Peter Albin grew up in San Francisco and initially arrived on the city's booming folk music scene in the early '60s as a guitarist. In tandem with drummer Chuck Jones and fellow guitarist Sam Andrew, he formed the core of the group that became Big Brother & the Holding Company. Albin had a very melodic guitar style that was pleasing to the ear, but he later switched over to bass and opened the way for his friend Jim Gurley — who had a much more distinctive and experimental approach to the instrument — to take the second guitar spot (occasionally Gurley or Andrew would switch to bass so that Albin could play some guitar). Albin was also the group's original lead singer, a fact often overlooked because of the fame that the band later achieved with Janis Joplin in the lead vocal spot — he continued to contribute vocals after her arrival, however, and moved back into the spot following her departure.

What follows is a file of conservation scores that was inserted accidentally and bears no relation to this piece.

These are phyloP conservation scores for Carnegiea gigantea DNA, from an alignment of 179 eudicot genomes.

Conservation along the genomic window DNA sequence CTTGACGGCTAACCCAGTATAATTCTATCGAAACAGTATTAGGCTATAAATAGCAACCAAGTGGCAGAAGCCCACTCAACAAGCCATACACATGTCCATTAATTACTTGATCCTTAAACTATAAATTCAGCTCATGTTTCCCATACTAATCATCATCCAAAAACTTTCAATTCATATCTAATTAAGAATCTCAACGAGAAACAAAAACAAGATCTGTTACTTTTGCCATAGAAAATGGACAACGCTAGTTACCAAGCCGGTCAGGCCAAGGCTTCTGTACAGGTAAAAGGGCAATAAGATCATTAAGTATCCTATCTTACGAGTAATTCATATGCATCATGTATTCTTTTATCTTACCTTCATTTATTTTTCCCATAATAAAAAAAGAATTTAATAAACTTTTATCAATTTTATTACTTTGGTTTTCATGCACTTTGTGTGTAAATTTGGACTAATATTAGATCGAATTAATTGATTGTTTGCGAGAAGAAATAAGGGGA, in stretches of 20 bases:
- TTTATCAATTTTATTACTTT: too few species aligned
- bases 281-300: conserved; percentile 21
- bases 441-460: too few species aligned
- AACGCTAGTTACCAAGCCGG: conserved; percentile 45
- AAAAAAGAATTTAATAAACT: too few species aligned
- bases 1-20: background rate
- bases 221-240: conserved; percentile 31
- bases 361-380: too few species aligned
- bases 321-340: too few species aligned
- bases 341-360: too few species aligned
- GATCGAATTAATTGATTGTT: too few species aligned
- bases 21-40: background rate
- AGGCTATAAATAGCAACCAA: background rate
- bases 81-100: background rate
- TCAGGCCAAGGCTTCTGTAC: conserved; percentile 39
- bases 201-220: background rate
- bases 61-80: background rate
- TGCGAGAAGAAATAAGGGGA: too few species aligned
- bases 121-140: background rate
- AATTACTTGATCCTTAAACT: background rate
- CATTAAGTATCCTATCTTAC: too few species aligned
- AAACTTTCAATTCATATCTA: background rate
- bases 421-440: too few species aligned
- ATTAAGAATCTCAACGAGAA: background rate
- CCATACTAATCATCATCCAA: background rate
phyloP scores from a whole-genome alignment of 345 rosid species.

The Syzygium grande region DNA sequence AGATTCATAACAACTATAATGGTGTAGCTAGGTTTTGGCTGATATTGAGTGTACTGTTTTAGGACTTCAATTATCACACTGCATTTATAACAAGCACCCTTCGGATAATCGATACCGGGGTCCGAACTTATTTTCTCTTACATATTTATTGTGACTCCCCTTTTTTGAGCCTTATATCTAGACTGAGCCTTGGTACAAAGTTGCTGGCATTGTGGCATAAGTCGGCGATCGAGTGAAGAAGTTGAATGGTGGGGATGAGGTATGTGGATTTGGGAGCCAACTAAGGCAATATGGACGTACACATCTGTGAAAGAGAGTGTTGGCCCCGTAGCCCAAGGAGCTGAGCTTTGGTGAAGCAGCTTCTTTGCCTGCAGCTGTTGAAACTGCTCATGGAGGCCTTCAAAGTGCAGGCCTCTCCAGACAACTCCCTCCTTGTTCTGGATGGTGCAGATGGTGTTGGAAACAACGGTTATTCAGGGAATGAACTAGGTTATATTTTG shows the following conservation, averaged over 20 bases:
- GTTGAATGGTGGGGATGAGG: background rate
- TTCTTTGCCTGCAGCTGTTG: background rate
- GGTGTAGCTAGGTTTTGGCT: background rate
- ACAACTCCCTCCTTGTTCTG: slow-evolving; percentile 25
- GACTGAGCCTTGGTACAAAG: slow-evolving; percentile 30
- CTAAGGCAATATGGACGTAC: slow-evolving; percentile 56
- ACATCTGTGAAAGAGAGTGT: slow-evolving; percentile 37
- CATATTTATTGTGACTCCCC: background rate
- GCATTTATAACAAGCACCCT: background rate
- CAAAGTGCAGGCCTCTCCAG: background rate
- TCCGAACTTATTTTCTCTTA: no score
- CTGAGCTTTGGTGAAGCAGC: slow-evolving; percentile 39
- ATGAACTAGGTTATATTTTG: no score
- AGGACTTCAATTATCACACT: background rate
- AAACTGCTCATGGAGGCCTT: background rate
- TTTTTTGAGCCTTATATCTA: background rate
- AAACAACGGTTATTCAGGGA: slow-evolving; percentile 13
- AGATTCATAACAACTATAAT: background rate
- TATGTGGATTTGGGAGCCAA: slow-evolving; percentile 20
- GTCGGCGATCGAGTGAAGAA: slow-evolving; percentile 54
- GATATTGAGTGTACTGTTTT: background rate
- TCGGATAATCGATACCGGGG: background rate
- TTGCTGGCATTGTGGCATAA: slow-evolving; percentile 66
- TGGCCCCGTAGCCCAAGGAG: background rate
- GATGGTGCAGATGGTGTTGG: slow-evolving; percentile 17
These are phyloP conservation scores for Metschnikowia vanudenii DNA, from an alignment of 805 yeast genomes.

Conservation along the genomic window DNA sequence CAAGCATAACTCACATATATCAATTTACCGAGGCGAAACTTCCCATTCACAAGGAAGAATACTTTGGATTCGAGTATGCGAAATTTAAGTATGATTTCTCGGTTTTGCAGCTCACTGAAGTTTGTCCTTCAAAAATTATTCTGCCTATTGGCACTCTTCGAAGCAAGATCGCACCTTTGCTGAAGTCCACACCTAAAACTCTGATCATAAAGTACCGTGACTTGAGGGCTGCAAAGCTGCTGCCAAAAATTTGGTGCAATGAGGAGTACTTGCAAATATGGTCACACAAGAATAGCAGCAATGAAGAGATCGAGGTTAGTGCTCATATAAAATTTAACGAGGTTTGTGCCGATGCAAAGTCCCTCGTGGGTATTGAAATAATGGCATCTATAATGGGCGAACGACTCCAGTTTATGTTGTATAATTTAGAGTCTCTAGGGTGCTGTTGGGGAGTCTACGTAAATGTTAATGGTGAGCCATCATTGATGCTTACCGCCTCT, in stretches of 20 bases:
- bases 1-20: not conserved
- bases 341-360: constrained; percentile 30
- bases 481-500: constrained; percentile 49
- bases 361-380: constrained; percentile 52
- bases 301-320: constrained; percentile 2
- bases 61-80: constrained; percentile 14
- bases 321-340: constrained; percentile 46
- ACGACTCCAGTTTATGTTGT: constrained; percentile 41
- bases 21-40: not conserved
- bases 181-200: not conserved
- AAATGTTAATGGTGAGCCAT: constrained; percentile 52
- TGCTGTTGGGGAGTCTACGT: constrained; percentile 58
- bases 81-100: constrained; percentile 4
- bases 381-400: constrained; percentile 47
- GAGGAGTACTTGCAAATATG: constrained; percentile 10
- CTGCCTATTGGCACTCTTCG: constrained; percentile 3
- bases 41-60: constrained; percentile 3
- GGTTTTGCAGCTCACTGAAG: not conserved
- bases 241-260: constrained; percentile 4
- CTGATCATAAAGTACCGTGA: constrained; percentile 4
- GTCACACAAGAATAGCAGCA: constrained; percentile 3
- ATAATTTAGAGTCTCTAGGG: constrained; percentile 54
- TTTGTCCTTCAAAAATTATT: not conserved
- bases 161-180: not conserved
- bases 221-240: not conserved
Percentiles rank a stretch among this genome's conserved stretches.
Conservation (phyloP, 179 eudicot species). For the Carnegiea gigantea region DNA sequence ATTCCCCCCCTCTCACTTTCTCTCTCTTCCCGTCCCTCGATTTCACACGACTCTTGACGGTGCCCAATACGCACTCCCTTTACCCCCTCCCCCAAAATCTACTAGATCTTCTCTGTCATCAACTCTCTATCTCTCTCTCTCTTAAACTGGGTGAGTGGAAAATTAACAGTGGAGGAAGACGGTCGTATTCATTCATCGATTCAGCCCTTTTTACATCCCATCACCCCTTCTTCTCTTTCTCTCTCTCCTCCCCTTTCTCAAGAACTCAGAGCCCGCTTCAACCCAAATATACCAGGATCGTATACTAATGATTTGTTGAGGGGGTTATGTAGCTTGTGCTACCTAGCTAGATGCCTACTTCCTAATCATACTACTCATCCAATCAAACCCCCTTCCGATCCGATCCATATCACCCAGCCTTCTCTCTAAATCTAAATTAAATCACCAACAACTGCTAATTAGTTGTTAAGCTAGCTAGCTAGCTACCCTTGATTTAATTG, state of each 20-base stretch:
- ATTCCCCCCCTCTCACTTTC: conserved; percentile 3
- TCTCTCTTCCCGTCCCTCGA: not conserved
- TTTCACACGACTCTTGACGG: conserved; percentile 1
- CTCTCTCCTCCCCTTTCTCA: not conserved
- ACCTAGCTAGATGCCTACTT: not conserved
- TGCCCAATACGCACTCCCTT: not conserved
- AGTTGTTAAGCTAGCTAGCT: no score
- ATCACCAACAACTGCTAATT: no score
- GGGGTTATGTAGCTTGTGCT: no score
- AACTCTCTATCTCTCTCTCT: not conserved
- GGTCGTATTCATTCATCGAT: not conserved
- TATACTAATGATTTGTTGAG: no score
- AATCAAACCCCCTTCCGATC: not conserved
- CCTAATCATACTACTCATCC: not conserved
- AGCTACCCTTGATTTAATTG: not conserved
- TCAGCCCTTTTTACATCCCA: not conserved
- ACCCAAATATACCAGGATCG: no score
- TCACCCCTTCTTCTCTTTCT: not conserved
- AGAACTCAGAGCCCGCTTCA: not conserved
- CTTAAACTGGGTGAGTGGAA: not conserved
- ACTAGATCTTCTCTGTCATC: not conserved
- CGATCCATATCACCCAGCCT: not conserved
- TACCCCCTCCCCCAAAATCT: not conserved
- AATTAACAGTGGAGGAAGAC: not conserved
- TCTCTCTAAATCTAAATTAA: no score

Albin and company were a fine folk band, and could play the blues well for a white band, but Joplin was convinced — unwisely, many would say — by the spring of 1968 that she could do better, and parted company with Big Brother. Suddenly left high and dry, Albin, along with drummer David Getz, joined Country Joe & the Fish for a good chunk of 1969, but were back with Big Brother by the end of the year and trying to establish a post-Joplin career. The group actually released a pair of albums, Be a Brother and How Hard It Is, on Columbia in 1971, but never attracted more than a fraction of the audience or the press that they'd gotten with their classic lineup.